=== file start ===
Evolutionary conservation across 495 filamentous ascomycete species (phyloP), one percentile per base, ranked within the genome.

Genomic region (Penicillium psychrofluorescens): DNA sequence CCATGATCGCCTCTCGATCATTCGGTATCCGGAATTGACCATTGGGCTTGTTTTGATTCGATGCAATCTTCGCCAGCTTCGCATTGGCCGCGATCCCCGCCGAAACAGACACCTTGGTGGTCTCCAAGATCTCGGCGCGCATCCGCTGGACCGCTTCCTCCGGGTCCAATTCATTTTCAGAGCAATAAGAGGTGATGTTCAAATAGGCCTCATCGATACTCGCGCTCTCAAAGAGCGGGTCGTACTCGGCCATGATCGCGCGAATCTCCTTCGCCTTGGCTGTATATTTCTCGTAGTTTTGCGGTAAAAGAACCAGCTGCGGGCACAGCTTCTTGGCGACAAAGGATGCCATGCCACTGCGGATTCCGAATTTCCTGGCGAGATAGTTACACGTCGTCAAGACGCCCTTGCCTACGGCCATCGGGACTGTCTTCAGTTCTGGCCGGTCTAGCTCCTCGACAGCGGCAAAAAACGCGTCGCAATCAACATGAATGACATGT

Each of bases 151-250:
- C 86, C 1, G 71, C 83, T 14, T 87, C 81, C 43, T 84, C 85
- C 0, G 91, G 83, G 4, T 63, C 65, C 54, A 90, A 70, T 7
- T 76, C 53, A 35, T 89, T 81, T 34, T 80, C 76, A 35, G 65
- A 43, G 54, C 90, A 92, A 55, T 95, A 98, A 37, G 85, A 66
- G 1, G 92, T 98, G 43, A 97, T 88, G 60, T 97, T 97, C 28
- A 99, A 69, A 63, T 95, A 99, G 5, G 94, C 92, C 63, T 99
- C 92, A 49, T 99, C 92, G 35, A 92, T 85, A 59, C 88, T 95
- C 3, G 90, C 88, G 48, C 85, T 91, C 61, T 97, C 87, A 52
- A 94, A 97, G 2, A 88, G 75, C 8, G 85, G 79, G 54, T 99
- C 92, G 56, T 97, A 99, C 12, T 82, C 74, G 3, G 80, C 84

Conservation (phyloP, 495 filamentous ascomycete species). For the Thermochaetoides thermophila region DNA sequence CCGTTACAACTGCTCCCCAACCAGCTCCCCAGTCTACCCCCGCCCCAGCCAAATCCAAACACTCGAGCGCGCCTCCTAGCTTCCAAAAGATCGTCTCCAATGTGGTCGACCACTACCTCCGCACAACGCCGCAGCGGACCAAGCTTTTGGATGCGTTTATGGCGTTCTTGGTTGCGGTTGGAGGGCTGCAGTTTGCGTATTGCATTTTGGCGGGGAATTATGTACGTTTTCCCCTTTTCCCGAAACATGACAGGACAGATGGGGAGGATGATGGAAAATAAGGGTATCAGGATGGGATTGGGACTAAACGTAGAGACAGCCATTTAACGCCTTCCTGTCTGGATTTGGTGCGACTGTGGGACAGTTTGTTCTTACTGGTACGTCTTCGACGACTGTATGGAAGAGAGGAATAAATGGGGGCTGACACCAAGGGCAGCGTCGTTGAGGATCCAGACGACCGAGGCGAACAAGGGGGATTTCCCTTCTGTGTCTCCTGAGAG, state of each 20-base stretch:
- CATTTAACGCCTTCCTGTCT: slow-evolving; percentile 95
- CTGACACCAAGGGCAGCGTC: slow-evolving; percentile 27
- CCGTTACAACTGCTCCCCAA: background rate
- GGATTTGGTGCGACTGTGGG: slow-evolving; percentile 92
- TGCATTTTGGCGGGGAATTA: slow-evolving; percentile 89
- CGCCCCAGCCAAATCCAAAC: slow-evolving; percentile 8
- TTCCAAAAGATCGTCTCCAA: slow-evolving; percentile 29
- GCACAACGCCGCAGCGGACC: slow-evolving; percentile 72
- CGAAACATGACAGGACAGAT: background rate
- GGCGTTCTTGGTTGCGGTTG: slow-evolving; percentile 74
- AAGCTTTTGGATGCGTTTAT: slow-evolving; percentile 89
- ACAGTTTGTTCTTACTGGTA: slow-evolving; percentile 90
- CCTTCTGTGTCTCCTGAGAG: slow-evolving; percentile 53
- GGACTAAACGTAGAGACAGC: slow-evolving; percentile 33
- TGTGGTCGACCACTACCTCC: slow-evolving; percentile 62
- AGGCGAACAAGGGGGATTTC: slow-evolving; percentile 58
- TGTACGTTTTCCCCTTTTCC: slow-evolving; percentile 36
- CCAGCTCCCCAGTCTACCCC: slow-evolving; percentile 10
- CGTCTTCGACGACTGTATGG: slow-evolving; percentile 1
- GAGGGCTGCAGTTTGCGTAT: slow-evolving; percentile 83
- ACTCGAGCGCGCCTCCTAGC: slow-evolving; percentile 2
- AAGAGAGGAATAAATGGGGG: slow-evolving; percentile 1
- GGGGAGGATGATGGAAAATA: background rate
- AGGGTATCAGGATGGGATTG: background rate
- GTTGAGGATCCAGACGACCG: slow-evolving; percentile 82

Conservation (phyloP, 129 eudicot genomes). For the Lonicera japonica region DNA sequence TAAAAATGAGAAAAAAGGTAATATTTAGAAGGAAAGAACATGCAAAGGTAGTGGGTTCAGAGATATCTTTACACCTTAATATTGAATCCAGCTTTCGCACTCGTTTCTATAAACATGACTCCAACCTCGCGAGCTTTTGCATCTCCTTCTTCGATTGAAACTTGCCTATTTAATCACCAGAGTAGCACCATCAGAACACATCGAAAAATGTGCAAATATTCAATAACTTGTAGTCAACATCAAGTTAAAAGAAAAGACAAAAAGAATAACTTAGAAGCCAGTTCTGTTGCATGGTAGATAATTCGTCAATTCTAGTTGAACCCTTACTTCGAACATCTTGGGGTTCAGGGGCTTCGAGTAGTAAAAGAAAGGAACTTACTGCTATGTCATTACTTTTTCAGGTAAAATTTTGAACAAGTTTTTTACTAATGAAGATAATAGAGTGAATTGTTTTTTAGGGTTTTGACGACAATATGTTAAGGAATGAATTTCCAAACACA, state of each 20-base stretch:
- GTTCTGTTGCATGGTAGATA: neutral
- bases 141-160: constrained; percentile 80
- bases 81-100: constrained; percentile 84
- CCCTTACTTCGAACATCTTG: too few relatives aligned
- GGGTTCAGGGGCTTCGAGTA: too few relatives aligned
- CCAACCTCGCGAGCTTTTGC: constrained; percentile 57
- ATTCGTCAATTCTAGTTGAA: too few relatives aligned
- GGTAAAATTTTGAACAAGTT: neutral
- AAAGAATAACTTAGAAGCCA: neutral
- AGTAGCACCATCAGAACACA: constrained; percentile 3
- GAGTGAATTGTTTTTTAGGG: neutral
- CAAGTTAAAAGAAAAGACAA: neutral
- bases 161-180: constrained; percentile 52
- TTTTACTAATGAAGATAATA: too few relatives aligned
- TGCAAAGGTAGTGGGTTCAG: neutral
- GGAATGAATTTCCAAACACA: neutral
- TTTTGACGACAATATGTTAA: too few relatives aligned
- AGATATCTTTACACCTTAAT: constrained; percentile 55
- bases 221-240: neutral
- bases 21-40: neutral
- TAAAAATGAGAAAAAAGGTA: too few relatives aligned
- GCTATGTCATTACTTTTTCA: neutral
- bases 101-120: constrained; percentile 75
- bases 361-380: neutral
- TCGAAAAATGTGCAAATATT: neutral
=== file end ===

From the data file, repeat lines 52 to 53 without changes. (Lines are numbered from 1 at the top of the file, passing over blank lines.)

- CAAGTTAAAAGAAAAGACAA: neutral
- bases 161-180: constrained; percentile 52